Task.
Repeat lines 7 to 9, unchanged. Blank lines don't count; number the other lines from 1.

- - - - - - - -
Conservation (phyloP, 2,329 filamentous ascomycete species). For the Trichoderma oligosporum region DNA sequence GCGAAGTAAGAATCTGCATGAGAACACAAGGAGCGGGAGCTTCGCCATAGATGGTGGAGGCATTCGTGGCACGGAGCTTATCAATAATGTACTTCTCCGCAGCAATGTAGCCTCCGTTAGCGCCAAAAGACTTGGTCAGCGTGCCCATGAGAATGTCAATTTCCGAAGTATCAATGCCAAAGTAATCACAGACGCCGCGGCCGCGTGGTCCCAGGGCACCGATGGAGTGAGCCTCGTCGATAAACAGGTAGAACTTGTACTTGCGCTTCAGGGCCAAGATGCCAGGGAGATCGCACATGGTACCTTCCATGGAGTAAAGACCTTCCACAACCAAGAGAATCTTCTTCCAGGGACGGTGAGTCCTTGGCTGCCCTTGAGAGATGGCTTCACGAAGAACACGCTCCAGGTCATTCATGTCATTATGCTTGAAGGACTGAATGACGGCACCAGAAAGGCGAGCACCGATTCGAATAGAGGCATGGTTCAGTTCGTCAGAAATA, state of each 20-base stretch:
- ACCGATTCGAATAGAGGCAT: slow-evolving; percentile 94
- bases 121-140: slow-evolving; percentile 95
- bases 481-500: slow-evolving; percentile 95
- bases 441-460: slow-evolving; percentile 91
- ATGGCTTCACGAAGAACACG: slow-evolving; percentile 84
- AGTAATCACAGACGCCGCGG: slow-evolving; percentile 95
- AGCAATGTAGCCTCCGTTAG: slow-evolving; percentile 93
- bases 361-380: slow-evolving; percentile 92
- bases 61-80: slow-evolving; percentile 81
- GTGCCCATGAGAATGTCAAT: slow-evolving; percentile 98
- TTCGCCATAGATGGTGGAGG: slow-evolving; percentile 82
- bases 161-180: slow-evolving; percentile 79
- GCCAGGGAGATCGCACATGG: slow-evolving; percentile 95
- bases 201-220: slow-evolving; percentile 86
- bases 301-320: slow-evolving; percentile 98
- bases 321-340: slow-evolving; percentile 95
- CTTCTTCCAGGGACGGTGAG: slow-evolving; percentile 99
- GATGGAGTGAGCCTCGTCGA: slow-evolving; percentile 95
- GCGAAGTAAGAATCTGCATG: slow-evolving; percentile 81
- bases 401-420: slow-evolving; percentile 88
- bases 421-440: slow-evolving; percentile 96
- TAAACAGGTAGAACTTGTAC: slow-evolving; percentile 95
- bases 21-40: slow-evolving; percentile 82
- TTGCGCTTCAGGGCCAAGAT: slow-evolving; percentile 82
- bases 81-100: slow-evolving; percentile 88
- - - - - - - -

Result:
- AGTAATCACAGACGCCGCGG: slow-evolving; percentile 95
- AGCAATGTAGCCTCCGTTAG: slow-evolving; percentile 93
- bases 361-380: slow-evolving; percentile 92